I would have shot him down. I would not stop to get a crowd and treat him like a dog. I would shoot him down in his tracks and if they had done so to Sam Hose I would have said they did just right. You say if I "could see those southern negroes." Why, you didn't know I was born in the south; that my own father, who is dead and gone, was a confederate soldier and a slaveholder. This may surprise you, but it is true, and I believe I have as much of that prided southern blood as any one, and yes, I know that for every five lynchings in the south one reaches the newspapers. Now Jollier, you are approaching dangerous ground when you say that you believe all men were not created equal, and that is another subject to debate, I will say nothing about it in my letter. no I do not believe such fiends as Hose should go unrestricted, but if the southern people want to lynch, let them do it in a little civilised manner. Yes, American Star, if they had hung him without any of the terrible tortures they used I would have been glad to have pulled on the rope. . . Klondike.

Dear Aunt Patience and Cousins—I write this especially to answer Ruth Spring Garden's letter about Sam Hose. I do not agree with him at all. He say "the southern people would live in dread of being murdered." There would have been no possibility of that at all, if Sam Hose had been hanged like civilized people would have hanged him, because he then would have been dead. Now if it had been I, you or Ruth Spring Garden or any other white person who had committed that crime, they wouldn't have cut him in pieces like that. Do you think so? I don't They would have given him a fair trial and perhaps then his friends would have tried to make him out to be insane. I think the southerners are quite as bad or worse, in fact, than the Spaniards with their bull fights.They like to lynch a negro on the least provocation and experience, or seem to, a savage joy in cutting him to pieces. I truly believe they want to get revenge on the negro for being free. The Duke of Ulverford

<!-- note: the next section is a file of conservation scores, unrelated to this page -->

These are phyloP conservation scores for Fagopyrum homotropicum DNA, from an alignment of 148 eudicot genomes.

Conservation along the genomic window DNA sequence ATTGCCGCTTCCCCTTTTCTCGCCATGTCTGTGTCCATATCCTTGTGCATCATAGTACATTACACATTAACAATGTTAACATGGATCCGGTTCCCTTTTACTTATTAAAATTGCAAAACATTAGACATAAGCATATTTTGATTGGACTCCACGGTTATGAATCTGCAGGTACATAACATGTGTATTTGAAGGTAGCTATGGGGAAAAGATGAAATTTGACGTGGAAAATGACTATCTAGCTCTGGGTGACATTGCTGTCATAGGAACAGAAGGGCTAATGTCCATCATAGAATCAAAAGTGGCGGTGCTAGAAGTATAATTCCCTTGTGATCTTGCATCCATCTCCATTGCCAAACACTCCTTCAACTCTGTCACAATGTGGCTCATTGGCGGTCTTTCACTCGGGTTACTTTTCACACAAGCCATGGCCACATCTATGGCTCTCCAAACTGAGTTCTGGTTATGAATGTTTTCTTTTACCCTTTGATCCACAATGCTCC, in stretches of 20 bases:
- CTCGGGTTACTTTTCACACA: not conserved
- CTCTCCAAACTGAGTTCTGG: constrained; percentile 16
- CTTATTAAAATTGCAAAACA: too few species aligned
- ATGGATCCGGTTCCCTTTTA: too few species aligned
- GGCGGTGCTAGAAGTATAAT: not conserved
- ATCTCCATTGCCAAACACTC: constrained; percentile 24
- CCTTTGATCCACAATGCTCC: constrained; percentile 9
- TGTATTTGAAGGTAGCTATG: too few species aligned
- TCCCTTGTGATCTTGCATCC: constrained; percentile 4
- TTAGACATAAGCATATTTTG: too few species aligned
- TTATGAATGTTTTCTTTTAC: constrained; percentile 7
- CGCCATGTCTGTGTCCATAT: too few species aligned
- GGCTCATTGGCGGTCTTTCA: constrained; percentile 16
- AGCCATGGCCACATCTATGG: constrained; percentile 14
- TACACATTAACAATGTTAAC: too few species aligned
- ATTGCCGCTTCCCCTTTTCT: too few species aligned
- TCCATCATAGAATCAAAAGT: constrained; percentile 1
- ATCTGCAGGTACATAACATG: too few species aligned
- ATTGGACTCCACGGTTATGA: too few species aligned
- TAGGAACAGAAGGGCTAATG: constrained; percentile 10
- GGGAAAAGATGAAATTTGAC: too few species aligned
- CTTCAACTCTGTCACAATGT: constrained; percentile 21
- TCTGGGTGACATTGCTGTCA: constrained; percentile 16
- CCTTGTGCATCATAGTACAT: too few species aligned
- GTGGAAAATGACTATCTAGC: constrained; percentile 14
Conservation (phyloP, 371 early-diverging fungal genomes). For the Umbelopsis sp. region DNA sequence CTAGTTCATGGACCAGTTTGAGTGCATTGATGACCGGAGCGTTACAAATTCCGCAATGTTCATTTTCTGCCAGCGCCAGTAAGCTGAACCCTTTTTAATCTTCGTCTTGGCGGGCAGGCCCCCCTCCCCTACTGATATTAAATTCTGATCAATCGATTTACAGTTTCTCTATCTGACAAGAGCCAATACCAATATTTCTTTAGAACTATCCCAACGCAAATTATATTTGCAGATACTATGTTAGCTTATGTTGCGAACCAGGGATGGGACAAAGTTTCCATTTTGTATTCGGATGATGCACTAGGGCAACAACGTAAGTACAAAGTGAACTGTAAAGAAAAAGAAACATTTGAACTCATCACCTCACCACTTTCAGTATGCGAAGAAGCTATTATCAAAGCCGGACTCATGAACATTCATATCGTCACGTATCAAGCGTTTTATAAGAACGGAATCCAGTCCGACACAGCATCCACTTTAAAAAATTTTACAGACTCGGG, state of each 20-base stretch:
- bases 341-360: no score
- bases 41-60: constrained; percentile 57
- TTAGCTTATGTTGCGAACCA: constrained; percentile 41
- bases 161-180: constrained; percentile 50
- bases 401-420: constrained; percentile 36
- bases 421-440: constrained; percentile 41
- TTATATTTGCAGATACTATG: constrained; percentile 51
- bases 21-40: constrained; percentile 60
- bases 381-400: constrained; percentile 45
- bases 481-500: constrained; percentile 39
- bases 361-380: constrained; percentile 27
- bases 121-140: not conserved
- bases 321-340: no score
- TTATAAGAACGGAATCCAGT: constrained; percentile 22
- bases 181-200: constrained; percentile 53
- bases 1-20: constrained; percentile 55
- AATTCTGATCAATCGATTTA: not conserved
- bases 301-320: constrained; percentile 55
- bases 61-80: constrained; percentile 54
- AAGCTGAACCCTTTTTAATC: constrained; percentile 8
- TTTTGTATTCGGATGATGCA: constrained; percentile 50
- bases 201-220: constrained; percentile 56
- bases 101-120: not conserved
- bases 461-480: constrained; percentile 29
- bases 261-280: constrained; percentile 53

Rochester, Pa.

Also found in the May 7 edition  was a small bit in a section titled "AFRO-AMERICAN NOTES":


News and Comment of Special Interest to Colored Readers.

The outspoken opposition of Rev. A. D. Carlile to the passage of a resolution offered before the Pittsburg presbytery last Monday denouncing southern lynchings has been a very fruitful topic of comment among all classes of citizens during the week. What the reverend gentleman is credited with having said at the meeting, and what he has since given publicity to in the interviews and published statements, makes plain the fact that he is in no sense of the word friendly to the colored race in this country, unless they are of the "uncle" and "aunty" variety of before the war. Sam Hose, the negro who was lynched at Palmetto, was, by his own confession, guilty of murder. The assault charge is generally discredited even in Georgia. For the crime of murder, whether in Georgia or in any other state, Hose would have been found guilty by the usual process of the law, and would have expiated his crime on the gallows. One week before his victim, Cranfeld [sic], was killed, it is charged, and no attempt at denial has been made, that Cranfeld [sic] was one of a party of white men which shot to death six colored men cooped up in a warehouse near Palmetto, Ga. It is also conceded that Strickland, the poor old colored preacher, was innocent of any wrong-doing. But his life paid the forfeit to the barbarous frenzy of the mob, and a Christian minister, apprised of all the facts in the case, so far forgets his mission among men as to defend, with great warmth of language, the deeds of the mob. One of the "new negroes" whom he decries is the moderator of the presbytery to which he belongs. Probably this fact had something to do with the indignant vehemence of Rev. Carlile's opposition to the resolutions..

Nowhere in the south does the law move on leaden feet when the accused is a negro, whether he is charged with stealing a loaf of bread or held for a more serious offense. Nor is the benefit of a doubt ever accorded him. The presumption is "guilty as charged" from the start. Nor is there for him any minimum—the extreme penalty of the law. Knowing this, as every southern white man must  of necessity know it, there remains no peg on which to hang justification for lynch law. The sporadic outbreaks of it in the north are but the results of that which is too common at the south. So far the barbarous phrases of it are indigenous to the south, which, unless a halt is soon called, will one day do full penance for the woes it was brought down on its own head. "As ye sow,so shall ye reap.". . .